By the 1840s, wild horses spanned the continent. It is believed many were released into the wild for various reasons and left to fend for themselves. After World War I, there was less demand for horses and unwanted animals were often set free. During non-drought periods, natural increase has been estimated at 20% per annum.
Fences were inadequate or non-existent and, as machinery took over from horse-power, some horses were simply set free and abandoned. So there were a number of horses that became feral. Brumbies are a mixed bag with a variety of types, shapes and colours. Heavy horses such as Clydesdales and Shires escaped as did thoroughbreds so brumbies are not consistent in type or any area although most have had to be tough to survive. It was not uncommon for thoroughbred and Arabian stallions to join the brumby mobs and in days gone by some of the brumby mobs consisted of fast, strong horses which had great appeal to the station stockmen.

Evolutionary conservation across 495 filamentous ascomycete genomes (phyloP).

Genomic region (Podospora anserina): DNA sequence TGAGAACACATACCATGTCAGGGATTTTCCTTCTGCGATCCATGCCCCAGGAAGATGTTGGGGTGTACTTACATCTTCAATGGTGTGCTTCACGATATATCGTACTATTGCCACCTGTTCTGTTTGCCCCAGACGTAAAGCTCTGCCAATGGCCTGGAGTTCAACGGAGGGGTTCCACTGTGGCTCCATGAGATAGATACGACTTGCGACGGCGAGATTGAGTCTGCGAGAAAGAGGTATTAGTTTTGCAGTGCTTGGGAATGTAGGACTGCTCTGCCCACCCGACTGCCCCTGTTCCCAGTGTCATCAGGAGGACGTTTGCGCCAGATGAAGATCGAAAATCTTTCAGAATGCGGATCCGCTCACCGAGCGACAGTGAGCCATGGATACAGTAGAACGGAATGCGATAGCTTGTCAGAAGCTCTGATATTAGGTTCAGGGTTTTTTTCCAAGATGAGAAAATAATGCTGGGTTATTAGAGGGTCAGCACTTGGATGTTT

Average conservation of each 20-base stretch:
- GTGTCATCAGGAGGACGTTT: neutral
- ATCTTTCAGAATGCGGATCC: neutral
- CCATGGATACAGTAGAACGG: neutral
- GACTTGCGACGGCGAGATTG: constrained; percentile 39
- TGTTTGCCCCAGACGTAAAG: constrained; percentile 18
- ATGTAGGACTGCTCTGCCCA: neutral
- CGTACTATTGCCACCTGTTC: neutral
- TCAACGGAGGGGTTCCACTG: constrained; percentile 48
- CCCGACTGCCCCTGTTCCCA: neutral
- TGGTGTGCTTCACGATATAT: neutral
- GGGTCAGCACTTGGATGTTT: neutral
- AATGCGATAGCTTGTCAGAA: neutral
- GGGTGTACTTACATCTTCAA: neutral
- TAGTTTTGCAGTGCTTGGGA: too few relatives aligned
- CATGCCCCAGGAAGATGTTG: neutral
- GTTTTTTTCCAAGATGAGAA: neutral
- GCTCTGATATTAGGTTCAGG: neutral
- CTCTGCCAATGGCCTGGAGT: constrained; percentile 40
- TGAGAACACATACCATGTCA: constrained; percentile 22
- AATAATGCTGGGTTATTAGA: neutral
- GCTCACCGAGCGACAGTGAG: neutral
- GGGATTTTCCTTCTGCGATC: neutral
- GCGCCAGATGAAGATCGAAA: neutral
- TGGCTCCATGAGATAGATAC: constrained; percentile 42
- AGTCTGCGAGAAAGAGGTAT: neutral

Today there are still some very nice types which are caught and tamed, going on to lead very useful lives as riding mounts in all equestrian pursuits. Because of the quality of the horses in some mobs, in the past 'brumby runs' were organised to capture the best for work on the stations.
Tales of the exploits of these men and the horses they coveted caught the imagination of poets, authors and artists. These stories are told in poems and stories. Banjo Paterson's immortal 'The Man From Snowy River' was made into a highly successful film featuring Tom Burlinson, Sigrid Thornton, Jack Thompson and Kirk Douglas. Slim Dusty also set the poem to music. Another author to write about the brumbies was Mary Elwyn Patchett who wrote a series of children's books based on a 'silver brumby'.
Brumbies are viewed both as a resource and as a pest. There is heated debate as to the best way of controlling the brumby. On the down side, brumbies damage fences, compete with domestic stock and native animals for grass and water, overgraze wilderness areas, foul water supplies and make mustering more difficult. Soil loss, compaction and erosion, trampling of vegetation, reduction of plant species, ring-barking of trees, damage to watercourses, spreading of invasive weeds and various detrimental effects on native species are other concerns.